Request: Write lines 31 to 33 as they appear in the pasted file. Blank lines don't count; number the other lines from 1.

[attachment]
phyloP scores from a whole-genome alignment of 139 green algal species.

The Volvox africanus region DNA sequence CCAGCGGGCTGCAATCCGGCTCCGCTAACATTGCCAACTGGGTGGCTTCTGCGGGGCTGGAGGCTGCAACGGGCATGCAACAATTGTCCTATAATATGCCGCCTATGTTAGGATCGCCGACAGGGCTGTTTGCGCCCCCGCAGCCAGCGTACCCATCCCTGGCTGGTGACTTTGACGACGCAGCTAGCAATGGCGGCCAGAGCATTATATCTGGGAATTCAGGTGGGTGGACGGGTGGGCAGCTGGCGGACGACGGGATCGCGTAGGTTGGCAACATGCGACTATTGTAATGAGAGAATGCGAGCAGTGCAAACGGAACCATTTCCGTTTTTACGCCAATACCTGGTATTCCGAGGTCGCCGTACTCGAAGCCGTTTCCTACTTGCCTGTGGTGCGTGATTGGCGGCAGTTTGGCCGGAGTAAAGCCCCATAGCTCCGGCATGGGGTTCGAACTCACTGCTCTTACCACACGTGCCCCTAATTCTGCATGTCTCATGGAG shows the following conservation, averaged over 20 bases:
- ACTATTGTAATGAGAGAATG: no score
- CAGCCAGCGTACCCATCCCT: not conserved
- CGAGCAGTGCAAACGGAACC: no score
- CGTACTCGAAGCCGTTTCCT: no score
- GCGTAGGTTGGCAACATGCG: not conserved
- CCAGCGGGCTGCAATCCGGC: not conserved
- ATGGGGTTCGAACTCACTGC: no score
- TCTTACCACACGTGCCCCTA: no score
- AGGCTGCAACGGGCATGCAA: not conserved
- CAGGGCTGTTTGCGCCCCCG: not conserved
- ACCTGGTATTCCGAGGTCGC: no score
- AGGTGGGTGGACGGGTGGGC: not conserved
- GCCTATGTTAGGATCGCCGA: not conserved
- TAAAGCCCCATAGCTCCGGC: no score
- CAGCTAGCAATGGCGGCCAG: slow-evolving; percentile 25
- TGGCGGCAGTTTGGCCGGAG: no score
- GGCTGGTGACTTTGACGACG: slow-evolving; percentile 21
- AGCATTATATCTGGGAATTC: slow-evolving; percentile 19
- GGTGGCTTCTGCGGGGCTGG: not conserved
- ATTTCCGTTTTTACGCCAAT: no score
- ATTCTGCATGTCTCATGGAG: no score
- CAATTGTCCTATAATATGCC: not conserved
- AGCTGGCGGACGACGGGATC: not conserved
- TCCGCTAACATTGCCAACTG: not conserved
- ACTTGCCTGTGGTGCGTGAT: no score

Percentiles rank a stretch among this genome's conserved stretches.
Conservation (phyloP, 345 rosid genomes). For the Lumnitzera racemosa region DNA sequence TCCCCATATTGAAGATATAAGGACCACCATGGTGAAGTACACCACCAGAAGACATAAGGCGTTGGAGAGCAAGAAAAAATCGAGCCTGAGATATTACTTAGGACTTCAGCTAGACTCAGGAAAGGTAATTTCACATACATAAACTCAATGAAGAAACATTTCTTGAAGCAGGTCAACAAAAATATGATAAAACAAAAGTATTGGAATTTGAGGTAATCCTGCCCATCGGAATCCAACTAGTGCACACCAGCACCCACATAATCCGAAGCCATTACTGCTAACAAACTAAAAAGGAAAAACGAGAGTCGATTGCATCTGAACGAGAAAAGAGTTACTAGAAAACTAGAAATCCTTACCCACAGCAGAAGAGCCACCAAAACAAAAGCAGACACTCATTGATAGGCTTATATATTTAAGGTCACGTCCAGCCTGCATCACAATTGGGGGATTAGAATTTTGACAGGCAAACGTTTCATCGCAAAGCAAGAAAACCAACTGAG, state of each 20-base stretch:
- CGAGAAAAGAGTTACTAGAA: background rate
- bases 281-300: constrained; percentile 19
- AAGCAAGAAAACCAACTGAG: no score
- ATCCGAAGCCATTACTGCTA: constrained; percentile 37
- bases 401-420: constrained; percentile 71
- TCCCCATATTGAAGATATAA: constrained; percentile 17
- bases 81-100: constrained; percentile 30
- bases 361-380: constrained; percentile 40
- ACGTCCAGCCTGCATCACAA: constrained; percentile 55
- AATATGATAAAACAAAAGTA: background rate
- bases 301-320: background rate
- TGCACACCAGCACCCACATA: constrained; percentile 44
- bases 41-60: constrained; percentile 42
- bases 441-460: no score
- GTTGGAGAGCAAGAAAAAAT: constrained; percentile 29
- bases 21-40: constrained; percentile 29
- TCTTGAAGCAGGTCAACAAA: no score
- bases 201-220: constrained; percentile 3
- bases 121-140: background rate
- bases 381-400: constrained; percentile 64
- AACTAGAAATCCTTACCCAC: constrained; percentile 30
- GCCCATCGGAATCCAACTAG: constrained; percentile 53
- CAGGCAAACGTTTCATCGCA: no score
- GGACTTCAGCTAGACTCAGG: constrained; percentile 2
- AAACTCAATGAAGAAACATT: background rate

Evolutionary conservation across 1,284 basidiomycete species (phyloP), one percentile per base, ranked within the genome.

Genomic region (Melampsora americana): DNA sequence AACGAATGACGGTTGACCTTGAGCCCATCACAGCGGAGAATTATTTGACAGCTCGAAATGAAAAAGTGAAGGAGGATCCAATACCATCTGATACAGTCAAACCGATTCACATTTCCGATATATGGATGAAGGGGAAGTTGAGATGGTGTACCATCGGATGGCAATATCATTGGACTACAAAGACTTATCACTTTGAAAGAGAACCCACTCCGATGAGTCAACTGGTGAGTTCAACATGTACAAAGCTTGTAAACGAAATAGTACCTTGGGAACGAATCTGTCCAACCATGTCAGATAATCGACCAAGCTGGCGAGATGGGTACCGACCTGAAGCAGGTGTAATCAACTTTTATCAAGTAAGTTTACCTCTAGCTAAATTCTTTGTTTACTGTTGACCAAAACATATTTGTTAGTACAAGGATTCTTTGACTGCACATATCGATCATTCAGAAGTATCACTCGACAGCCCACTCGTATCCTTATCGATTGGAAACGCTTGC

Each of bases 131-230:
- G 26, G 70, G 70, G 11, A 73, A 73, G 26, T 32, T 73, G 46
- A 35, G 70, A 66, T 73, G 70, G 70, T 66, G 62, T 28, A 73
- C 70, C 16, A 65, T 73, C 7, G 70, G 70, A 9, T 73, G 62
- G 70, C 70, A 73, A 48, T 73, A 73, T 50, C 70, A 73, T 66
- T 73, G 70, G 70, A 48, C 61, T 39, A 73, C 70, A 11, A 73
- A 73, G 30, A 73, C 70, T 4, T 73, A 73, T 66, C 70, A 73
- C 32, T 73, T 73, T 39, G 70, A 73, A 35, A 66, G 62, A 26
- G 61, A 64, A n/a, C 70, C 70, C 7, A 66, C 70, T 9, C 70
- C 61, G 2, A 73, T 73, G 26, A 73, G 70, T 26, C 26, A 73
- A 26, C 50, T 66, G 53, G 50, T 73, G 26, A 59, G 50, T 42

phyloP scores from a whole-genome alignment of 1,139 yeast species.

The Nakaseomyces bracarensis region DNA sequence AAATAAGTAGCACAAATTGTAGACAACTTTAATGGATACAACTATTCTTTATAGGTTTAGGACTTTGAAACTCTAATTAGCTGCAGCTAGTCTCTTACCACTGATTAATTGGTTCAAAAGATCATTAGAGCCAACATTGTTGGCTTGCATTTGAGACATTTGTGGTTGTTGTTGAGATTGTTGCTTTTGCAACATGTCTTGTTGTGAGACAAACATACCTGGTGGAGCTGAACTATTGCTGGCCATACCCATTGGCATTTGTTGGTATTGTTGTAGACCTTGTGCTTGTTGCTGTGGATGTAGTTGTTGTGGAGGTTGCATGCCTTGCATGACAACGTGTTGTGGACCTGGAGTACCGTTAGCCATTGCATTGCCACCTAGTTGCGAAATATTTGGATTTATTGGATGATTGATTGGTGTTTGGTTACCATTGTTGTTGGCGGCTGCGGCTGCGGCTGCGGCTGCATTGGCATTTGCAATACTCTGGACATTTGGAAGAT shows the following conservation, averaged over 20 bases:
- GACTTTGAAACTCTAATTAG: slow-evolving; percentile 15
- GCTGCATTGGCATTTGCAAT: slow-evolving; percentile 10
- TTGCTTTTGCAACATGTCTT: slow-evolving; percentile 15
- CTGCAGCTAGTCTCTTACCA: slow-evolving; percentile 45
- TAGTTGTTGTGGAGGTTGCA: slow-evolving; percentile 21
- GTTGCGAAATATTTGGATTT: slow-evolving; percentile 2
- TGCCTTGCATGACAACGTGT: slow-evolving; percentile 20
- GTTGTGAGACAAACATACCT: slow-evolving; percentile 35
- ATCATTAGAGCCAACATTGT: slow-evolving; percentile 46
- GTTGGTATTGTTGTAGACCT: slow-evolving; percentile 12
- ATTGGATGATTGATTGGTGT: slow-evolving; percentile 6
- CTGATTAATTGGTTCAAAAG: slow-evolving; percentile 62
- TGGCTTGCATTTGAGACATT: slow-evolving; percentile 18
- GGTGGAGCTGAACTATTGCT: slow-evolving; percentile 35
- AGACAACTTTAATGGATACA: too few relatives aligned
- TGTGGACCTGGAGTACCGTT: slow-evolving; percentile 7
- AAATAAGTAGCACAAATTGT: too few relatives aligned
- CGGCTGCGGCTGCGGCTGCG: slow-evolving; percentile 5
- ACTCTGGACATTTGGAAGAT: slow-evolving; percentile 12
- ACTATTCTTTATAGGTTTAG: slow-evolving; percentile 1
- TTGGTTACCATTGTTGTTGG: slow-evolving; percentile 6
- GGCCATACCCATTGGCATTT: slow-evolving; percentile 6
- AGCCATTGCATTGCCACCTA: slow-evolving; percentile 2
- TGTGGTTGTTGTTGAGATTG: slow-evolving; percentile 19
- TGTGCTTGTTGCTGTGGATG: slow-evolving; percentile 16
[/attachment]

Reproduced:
- bases 281-300: constrained; percentile 19
- AAGCAAGAAAACCAACTGAG: no score
- ATCCGAAGCCATTACTGCTA: constrained; percentile 37